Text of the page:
3D Printing: Taking the Guesswork Out of Retail Design
When you think 3D printing you may think of all the creative and crazy consumer products people are making with this technology – from bicycles to jewelry to eyeglasses. The Culinary Institute of America and 3D Systems Corporation recently joined forces to co-develop the ChefJet Pro, a culinary 3D printer that will produce edible, three-dimensional food. All interesting applications, though not necessarily tasty.
In the world of retail and fixture design, 3D printing has many useful and functional applications that we think will ultimately work to the retailers’ advantage. First, 3D printing is a huge time saver. A client can see on the spot how the aesthetics of a design will work in their space. These printers can quickly assemble 3D lighting or generate hardware and fixtures that are tangible and “built” to the retailer’s needs and specifications.
Second, 3D printing can make the building process more efficient. Creating prototypes on-site helps take much of the guesswork out of retail design and minimizes the margin of error for the builder. Having a three-dimensional object you can hold in your hand or view from different angles provides an accurate point of reference for making decisions.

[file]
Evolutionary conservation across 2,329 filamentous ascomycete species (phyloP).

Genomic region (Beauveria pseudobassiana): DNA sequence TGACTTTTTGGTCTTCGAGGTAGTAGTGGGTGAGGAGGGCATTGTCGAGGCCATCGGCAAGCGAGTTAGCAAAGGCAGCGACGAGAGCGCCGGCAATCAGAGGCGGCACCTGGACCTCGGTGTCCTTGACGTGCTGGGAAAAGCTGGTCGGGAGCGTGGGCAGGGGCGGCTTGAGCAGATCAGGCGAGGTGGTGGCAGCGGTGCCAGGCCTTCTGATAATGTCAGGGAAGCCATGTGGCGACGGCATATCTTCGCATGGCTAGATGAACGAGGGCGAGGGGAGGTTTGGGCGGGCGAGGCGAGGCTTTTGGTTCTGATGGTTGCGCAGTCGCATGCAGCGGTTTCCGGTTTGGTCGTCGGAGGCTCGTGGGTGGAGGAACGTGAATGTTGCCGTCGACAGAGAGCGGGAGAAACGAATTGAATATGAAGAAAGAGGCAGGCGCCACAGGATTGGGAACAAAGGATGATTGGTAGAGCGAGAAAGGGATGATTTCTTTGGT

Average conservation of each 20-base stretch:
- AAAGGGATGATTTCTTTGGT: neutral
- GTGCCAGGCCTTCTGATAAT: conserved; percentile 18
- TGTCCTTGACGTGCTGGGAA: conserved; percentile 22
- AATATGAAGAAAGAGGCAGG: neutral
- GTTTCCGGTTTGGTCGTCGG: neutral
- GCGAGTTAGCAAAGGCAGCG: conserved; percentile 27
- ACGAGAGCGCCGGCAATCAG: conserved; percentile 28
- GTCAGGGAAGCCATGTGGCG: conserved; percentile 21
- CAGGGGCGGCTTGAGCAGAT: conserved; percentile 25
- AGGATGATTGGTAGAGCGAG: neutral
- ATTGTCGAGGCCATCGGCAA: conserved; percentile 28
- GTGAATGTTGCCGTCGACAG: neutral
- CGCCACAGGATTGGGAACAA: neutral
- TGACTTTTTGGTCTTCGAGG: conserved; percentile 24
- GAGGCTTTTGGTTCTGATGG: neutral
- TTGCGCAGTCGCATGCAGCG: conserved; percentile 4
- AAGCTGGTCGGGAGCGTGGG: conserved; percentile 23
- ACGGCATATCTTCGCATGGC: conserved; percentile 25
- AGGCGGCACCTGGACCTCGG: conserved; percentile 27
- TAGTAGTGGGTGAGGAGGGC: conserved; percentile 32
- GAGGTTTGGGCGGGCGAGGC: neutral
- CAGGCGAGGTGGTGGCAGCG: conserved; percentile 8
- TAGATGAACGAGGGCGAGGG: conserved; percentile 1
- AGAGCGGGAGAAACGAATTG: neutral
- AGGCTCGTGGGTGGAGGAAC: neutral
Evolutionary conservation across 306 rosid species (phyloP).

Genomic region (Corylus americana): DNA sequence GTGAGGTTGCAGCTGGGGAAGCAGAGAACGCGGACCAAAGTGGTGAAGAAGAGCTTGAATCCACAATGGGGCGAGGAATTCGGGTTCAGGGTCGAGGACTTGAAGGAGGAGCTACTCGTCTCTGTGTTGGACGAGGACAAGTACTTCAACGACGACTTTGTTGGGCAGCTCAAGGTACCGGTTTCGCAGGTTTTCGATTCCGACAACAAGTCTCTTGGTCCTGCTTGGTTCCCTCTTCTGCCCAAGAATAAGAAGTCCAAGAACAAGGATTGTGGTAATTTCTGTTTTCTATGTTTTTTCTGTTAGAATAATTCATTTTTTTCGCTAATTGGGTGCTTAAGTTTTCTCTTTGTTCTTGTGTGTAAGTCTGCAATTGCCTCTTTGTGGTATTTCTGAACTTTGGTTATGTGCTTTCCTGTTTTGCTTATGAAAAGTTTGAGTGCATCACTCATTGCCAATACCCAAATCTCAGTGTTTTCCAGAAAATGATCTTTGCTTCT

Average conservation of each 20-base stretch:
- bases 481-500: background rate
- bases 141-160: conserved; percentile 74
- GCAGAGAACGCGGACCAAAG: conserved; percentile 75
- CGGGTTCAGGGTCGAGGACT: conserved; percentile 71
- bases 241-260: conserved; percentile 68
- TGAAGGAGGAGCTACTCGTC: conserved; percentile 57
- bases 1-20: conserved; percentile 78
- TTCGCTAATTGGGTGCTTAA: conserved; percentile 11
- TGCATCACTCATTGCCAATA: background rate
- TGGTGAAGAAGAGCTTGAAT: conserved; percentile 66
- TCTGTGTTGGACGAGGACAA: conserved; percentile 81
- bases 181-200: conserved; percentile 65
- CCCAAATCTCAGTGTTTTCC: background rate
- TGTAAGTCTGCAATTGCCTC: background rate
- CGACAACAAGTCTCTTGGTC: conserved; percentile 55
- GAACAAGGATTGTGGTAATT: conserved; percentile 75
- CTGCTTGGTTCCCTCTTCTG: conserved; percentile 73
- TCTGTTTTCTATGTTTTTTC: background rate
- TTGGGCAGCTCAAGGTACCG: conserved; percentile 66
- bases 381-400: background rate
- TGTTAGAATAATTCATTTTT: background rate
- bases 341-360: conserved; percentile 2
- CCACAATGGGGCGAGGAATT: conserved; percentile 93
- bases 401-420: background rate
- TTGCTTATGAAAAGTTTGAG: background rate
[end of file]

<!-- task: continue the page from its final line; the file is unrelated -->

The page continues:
Third, shipping and storage costs could come down as 3D files are simply downloaded or sent via email and printed on location. The National Retail Federation predicts, “Technologies like 3D printing will even more dramatically change the nature of the supply chain. We don’t expect customers to be making all their own products with their home 3D printers, but the idea of printing a product from a database or your own design on a remote printer is very real. The potential impact of 3D printing on warehoused inventory levels and the global supply chain is potentially disruptive.”
In the last few years, 3D printing has become more accessible as printer prices have dropped, though industrial printers typically start in the $2,500 - $10,000 range and production quality printers can cost several hundreds of thousands of dollars. Other cost considerations associated with 3D printers include specialized power supplies, materials to be used in printing and maintenance costs.
Though still in its infancy, we predict 3D printing will make a big impression on retail. How do you see 3D printing changing retail store design? Let us know.
Posted by Andrew Changelian | Request as a Speaker
Client relationship manager & quarterback of complex integrated marketing campaigns. Family man & lover of all things Boston. Into sharp suits & leather shoes.